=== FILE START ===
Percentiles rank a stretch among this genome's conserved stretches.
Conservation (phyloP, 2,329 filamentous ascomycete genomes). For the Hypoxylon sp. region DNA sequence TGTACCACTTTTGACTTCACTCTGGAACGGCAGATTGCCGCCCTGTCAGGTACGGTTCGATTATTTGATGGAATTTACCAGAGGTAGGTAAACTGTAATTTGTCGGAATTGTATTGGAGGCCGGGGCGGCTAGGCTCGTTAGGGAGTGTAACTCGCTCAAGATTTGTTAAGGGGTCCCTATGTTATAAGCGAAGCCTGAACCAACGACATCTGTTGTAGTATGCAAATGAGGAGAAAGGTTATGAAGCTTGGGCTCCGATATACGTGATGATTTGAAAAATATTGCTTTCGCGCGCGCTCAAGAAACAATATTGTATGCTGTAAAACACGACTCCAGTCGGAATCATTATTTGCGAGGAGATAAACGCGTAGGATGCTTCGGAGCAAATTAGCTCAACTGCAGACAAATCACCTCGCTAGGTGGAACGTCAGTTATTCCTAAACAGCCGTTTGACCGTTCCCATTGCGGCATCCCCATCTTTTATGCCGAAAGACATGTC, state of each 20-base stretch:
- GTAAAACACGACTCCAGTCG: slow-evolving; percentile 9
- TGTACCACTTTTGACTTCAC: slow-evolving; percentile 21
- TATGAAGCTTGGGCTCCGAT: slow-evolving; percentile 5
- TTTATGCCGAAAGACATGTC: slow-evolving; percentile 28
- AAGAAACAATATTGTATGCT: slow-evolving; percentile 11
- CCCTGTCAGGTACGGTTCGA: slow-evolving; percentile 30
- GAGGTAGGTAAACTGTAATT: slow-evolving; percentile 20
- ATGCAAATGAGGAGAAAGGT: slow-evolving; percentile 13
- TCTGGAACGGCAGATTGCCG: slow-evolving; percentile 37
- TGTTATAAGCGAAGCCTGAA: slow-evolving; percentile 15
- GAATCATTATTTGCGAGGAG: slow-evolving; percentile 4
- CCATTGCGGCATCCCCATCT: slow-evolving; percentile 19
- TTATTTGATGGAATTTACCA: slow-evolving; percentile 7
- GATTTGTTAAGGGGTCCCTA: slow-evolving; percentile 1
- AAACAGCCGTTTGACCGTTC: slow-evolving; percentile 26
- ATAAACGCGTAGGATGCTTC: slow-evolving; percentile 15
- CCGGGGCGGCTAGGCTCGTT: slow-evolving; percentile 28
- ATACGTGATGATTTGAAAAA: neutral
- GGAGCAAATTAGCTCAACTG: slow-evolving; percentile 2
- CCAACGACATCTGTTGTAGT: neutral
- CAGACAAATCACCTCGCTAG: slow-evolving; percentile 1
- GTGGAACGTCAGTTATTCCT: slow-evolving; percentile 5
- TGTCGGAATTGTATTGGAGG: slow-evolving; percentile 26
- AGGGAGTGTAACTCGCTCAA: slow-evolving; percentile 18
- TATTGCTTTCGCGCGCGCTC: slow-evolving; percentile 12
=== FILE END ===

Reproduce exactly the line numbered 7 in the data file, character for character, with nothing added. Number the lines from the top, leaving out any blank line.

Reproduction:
- AAGAAACAATATTGTATGCT: slow-evolving; percentile 11